• Physical therapy. A physical therapist can demonstrate exercises for stretching the plantar fascia and Achilles tendon and strengthening the lower leg muscles. A therapist may also show you how to use athletic tape to help support the bottom of your foot.
  • Night splints. Your healthcare provider may advise you to wear a splint that keeps the plantar fascia and Achilles tendon in a lengthened posture overnight to facilitate stretching while sleeping. Your doctor may recommend off-the-shelf or custom-fitted arch supports, often orthotics, to help evenly distribute pressure on your feet.
  • Walking boots, canes, or crutches. Most often, they are not needed unless a stress fracture is present of the calcaneus.
  • Orthotics. Both prefabricated and custom-fitted orthotics have been shown to reduce pain and improve function in adults with acute plantar fasciitis.

Surgical Options for Plantar Fasciitis

If more conservative approaches do not work after a few months, your healthcare expert may recommend:

  • Injections. Injecting steroid medication into the sore area may provide brief pain alleviation. Multiple shots are not recommended since they may weaken your plantar fascia and cause it to burst. Platelet-rich plasma from your blood can be injected into the painful area to help the tissue repair. Ultrasound imaging during injections can help with proper needle placement.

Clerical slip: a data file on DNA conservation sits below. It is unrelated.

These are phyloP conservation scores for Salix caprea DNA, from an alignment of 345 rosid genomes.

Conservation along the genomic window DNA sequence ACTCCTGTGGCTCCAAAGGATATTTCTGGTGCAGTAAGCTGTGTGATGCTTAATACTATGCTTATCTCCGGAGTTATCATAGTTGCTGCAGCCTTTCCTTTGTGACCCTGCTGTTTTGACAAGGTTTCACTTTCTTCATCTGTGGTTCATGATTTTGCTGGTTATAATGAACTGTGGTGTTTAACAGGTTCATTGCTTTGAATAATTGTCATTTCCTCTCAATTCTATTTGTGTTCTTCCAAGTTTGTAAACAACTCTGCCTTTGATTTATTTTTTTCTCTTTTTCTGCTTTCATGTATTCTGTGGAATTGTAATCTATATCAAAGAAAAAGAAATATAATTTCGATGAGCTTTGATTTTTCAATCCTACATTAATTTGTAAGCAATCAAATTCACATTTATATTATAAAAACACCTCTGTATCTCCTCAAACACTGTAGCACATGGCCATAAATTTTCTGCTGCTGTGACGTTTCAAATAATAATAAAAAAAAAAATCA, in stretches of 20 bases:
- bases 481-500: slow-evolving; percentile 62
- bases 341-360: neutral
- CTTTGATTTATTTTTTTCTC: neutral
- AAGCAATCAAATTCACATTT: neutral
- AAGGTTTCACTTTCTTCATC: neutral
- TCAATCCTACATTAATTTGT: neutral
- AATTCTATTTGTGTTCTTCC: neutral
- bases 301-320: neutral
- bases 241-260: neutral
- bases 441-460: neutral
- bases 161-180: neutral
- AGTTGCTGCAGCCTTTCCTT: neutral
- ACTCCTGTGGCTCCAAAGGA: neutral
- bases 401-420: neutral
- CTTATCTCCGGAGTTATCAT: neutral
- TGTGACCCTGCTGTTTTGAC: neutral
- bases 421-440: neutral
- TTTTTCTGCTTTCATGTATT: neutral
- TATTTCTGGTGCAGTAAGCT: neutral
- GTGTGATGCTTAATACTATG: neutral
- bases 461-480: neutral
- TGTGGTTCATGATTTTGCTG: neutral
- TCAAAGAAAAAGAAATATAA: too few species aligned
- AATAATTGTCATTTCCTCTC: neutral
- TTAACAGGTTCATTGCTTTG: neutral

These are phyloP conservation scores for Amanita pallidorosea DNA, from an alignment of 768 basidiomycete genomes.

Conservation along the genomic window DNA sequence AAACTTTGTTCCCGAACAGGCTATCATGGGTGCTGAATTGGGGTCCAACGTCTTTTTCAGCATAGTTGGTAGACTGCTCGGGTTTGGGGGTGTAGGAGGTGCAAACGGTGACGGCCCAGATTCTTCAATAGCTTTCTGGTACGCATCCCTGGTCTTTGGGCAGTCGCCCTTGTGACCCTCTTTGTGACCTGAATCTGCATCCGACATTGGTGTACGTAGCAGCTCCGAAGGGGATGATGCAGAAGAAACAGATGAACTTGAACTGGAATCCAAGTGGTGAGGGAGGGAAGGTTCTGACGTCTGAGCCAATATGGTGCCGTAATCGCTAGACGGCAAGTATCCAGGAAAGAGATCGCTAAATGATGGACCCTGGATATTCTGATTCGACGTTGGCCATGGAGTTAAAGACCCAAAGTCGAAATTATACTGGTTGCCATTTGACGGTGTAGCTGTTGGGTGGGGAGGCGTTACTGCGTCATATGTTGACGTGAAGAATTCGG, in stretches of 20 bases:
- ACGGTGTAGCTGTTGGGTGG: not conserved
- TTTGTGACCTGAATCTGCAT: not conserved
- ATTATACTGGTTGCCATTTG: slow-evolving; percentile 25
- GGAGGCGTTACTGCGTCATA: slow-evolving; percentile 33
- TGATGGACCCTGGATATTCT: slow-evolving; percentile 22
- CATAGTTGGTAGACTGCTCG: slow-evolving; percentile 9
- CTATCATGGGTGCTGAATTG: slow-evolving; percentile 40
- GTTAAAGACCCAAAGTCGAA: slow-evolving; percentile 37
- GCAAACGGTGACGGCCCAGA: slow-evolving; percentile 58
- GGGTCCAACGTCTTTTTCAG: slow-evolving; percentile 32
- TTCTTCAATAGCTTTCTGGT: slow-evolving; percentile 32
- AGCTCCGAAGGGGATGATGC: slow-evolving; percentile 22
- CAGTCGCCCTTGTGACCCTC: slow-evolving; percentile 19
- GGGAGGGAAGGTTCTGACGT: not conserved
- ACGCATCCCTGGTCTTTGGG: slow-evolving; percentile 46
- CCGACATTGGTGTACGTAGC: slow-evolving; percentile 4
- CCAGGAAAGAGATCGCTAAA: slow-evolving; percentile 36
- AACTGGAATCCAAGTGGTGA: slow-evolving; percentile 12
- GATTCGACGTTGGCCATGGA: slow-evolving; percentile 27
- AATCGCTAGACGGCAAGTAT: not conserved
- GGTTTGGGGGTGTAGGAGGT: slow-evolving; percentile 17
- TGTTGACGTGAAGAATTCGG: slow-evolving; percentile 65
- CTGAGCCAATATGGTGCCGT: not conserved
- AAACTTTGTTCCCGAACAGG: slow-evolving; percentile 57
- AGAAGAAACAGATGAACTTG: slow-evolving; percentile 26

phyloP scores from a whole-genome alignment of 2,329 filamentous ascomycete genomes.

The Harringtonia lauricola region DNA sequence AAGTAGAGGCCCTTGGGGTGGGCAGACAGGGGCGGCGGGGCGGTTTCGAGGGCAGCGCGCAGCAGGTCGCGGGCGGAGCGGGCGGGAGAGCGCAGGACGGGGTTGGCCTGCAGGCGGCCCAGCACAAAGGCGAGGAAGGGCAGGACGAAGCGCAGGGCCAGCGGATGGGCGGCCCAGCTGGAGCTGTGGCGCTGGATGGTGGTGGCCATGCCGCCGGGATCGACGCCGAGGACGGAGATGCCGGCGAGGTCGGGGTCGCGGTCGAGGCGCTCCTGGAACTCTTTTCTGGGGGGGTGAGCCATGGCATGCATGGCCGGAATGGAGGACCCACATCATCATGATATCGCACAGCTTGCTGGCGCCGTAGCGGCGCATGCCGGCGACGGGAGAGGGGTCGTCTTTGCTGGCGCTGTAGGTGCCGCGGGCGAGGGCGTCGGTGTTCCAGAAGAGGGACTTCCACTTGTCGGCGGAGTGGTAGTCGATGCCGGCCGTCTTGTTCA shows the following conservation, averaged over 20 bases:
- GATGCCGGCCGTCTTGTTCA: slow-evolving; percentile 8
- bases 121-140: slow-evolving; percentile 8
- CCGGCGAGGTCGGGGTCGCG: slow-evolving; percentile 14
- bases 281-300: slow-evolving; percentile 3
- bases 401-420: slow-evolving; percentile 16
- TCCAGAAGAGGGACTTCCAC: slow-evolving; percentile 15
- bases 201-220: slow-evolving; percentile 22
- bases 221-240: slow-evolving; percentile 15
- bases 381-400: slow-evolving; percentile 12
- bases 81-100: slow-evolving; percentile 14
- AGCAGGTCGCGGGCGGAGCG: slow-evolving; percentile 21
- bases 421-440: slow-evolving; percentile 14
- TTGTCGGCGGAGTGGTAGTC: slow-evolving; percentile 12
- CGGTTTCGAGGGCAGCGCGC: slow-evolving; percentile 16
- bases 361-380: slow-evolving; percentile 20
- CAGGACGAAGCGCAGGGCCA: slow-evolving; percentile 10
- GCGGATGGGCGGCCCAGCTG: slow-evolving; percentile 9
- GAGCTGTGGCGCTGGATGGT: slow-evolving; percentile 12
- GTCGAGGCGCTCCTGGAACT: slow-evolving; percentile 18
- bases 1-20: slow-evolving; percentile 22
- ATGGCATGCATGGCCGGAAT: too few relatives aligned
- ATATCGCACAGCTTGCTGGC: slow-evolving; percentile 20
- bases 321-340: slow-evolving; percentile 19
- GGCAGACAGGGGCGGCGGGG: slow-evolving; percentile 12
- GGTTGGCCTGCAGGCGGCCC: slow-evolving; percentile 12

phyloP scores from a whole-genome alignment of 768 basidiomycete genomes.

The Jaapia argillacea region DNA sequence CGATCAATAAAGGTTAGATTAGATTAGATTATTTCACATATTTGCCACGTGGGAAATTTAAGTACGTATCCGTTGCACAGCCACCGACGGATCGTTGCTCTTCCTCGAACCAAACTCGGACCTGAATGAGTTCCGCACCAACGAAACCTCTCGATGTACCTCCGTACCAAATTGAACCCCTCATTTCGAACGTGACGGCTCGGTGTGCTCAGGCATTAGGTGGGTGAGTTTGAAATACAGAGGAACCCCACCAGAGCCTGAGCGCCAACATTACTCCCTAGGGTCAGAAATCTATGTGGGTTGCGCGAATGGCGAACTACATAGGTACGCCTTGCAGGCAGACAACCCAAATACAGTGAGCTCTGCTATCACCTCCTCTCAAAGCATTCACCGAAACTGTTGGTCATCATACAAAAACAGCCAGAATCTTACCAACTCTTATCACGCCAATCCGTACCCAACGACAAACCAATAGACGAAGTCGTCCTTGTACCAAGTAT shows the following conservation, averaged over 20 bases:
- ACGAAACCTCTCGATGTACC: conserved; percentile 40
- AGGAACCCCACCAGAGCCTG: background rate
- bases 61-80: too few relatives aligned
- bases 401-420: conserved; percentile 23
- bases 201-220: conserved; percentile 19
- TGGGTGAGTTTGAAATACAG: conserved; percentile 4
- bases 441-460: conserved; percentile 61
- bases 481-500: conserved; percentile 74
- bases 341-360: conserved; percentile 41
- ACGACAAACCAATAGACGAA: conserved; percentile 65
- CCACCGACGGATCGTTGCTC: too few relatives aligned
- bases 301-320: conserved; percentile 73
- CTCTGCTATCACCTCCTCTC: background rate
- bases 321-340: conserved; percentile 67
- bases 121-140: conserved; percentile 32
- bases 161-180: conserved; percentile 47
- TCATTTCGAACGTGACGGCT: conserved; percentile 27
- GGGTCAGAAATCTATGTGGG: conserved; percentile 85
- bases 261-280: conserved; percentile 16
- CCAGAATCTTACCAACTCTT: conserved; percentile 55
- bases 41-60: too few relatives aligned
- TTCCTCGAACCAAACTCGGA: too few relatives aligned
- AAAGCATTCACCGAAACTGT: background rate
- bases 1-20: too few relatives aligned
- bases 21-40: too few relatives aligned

• Extracorporeal shock wave therapy. Sound waves are directed at the heel pain location to promote recovery. This is for patients with chronic plantar fasciitis who have not responded to more conservative therapies. Some studies have yielded encouraging outcomes, but this therapy has yet to be proven to be consistently successful.
  • Surgery. A few people require surgery to remove the plantar fascia from the heel bone. It is usually only an option if the pain is severe and other therapies have failed. It can be performed as an open operation or by a minor incision under local anesthesia.

Plantar Fasciitis Recovery